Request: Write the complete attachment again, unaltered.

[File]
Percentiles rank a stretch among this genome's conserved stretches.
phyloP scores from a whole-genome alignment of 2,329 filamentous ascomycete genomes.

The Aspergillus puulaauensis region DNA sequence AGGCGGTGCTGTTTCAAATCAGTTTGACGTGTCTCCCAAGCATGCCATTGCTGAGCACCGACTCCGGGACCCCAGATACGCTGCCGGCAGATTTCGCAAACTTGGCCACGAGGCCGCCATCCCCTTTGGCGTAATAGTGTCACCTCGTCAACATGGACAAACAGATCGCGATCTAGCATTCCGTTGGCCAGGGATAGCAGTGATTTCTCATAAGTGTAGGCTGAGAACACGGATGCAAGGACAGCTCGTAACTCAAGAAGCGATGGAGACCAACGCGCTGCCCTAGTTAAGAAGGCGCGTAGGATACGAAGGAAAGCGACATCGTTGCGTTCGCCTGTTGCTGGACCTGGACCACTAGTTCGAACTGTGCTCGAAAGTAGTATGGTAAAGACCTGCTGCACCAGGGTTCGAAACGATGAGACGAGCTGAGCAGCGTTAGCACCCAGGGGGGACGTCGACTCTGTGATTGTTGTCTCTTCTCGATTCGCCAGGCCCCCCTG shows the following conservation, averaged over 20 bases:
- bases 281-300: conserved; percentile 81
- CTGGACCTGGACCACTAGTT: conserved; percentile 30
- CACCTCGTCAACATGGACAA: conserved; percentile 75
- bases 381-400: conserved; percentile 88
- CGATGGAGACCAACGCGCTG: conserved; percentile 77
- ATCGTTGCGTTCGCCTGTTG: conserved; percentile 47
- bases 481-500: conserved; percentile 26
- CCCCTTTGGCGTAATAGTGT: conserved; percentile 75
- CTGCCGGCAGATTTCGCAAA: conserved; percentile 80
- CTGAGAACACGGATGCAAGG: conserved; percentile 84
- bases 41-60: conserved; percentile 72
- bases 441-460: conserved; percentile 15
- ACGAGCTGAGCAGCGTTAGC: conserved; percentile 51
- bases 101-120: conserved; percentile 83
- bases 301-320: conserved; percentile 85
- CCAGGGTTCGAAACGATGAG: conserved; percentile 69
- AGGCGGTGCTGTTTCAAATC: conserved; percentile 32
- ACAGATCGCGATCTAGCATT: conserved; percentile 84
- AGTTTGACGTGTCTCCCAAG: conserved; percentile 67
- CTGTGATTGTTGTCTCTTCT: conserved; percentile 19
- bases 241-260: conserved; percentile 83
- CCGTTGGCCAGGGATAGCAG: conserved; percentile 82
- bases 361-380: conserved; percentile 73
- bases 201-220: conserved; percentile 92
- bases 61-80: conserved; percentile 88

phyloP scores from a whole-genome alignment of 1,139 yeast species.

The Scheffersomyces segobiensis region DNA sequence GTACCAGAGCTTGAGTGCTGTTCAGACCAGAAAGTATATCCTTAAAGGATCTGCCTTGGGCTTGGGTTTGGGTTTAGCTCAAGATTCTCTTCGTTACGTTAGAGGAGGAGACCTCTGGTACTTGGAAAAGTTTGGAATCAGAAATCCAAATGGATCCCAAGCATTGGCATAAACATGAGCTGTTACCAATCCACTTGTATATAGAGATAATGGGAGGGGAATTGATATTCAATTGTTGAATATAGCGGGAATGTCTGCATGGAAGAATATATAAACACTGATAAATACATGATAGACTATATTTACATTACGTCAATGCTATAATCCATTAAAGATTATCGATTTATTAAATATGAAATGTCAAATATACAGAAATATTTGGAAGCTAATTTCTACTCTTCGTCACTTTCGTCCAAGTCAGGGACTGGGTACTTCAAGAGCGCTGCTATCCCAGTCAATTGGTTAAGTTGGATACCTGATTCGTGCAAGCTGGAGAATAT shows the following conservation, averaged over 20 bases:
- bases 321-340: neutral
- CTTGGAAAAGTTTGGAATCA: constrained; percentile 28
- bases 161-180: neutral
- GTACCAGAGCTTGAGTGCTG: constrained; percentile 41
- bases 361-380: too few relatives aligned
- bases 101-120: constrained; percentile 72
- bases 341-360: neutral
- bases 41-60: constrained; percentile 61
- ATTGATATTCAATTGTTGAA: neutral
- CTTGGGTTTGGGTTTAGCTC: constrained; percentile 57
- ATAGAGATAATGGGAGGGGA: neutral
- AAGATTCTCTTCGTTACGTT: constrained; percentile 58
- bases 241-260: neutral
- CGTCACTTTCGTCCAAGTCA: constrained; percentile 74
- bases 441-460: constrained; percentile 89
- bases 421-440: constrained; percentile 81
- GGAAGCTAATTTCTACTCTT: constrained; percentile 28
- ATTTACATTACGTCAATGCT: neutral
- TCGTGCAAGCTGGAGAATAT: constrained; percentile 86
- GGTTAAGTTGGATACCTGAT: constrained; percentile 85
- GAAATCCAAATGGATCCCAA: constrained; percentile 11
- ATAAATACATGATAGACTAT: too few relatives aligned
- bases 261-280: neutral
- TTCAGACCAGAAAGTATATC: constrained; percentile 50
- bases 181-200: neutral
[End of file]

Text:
Percentiles rank a stretch among this genome's conserved stretches.
phyloP scores from a whole-genome alignment of 2,329 filamentous ascomycete genomes.

The Aspergillus puulaauensis region DNA sequence AGGCGGTGCTGTTTCAAATCAGTTTGACGTGTCTCCCAAGCATGCCATTGCTGAGCACCGACTCCGGGACCCCAGATACGCTGCCGGCAGATTTCGCAAACTTGGCCACGAGGCCGCCATCCCCTTTGGCGTAATAGTGTCACCTCGTCAACATGGACAAACAGATCGCGATCTAGCATTCCGTTGGCCAGGGATAGCAGTGATTTCTCATAAGTGTAGGCTGAGAACACGGATGCAAGGACAGCTCGTAACTCAAGAAGCGATGGAGACCAACGCGCTGCCCTAGTTAAGAAGGCGCGTAGGATACGAAGGAAAGCGACATCGTTGCGTTCGCCTGTTGCTGGACCTGGACCACTAGTTCGAACTGTGCTCGAAAGTAGTATGGTAAAGACCTGCTGCACCAGGGTTCGAAACGATGAGACGAGCTGAGCAGCGTTAGCACCCAGGGGGGACGTCGACTCTGTGATTGTTGTCTCTTCTCGATTCGCCAGGCCCCCCTG shows the following conservation, averaged over 20 bases:
- bases 281-300: conserved; percentile 81
- CTGGACCTGGACCACTAGTT: conserved; percentile 30
- CACCTCGTCAACATGGACAA: conserved; percentile 75
- bases 381-400: conserved; percentile 88
- CGATGGAGACCAACGCGCTG: conserved; percentile 77
- ATCGTTGCGTTCGCCTGTTG: conserved; percentile 47
- bases 481-500: conserved; percentile 26
- CCCCTTTGGCGTAATAGTGT: conserved; percentile 75
- CTGCCGGCAGATTTCGCAAA: conserved; percentile 80
- CTGAGAACACGGATGCAAGG: conserved; percentile 84
- bases 41-60: conserved; percentile 72
- bases 441-460: conserved; percentile 15
- ACGAGCTGAGCAGCGTTAGC: conserved; percentile 51
- bases 101-120: conserved; percentile 83
- bases 301-320: conserved; percentile 85
- CCAGGGTTCGAAACGATGAG: conserved; percentile 69
- AGGCGGTGCTGTTTCAAATC: conserved; percentile 32
- ACAGATCGCGATCTAGCATT: conserved; percentile 84
- AGTTTGACGTGTCTCCCAAG: conserved; percentile 67
- CTGTGATTGTTGTCTCTTCT: conserved; percentile 19
- bases 241-260: conserved; percentile 83
- CCGTTGGCCAGGGATAGCAG: conserved; percentile 82
- bases 361-380: conserved; percentile 73
- bases 201-220: conserved; percentile 92
- bases 61-80: conserved; percentile 88

phyloP scores from a whole-genome alignment of 1,139 yeast species.

The Scheffersomyces segobiensis region DNA sequence GTACCAGAGCTTGAGTGCTGTTCAGACCAGAAAGTATATCCTTAAAGGATCTGCCTTGGGCTTGGGTTTGGGTTTAGCTCAAGATTCTCTTCGTTACGTTAGAGGAGGAGACCTCTGGTACTTGGAAAAGTTTGGAATCAGAAATCCAAATGGATCCCAAGCATTGGCATAAACATGAGCTGTTACCAATCCACTTGTATATAGAGATAATGGGAGGGGAATTGATATTCAATTGTTGAATATAGCGGGAATGTCTGCATGGAAGAATATATAAACACTGATAAATACATGATAGACTATATTTACATTACGTCAATGCTATAATCCATTAAAGATTATCGATTTATTAAATATGAAATGTCAAATATACAGAAATATTTGGAAGCTAATTTCTACTCTTCGTCACTTTCGTCCAAGTCAGGGACTGGGTACTTCAAGAGCGCTGCTATCCCAGTCAATTGGTTAAGTTGGATACCTGATTCGTGCAAGCTGGAGAATAT shows the following conservation, averaged over 20 bases:
- bases 321-340: neutral
- CTTGGAAAAGTTTGGAATCA: constrained; percentile 28
- bases 161-180: neutral
- GTACCAGAGCTTGAGTGCTG: constrained; percentile 41
- bases 361-380: too few relatives aligned
- bases 101-120: constrained; percentile 72
- bases 341-360: neutral
- bases 41-60: constrained; percentile 61
- ATTGATATTCAATTGTTGAA: neutral
- CTTGGGTTTGGGTTTAGCTC: constrained; percentile 57
- ATAGAGATAATGGGAGGGGA: neutral
- AAGATTCTCTTCGTTACGTT: constrained; percentile 58
- bases 241-260: neutral
- CGTCACTTTCGTCCAAGTCA: constrained; percentile 74
- bases 441-460: constrained; percentile 89
- bases 421-440: constrained; percentile 81
- GGAAGCTAATTTCTACTCTT: constrained; percentile 28
- ATTTACATTACGTCAATGCT: neutral
- TCGTGCAAGCTGGAGAATAT: constrained; percentile 86
- GGTTAAGTTGGATACCTGAT: constrained; percentile 85
- GAAATCCAAATGGATCCCAA: constrained; percentile 11
- ATAAATACATGATAGACTAT: too few relatives aligned
- bases 261-280: neutral
- TTCAGACCAGAAAGTATATC: constrained; percentile 50
- bases 181-200: neutral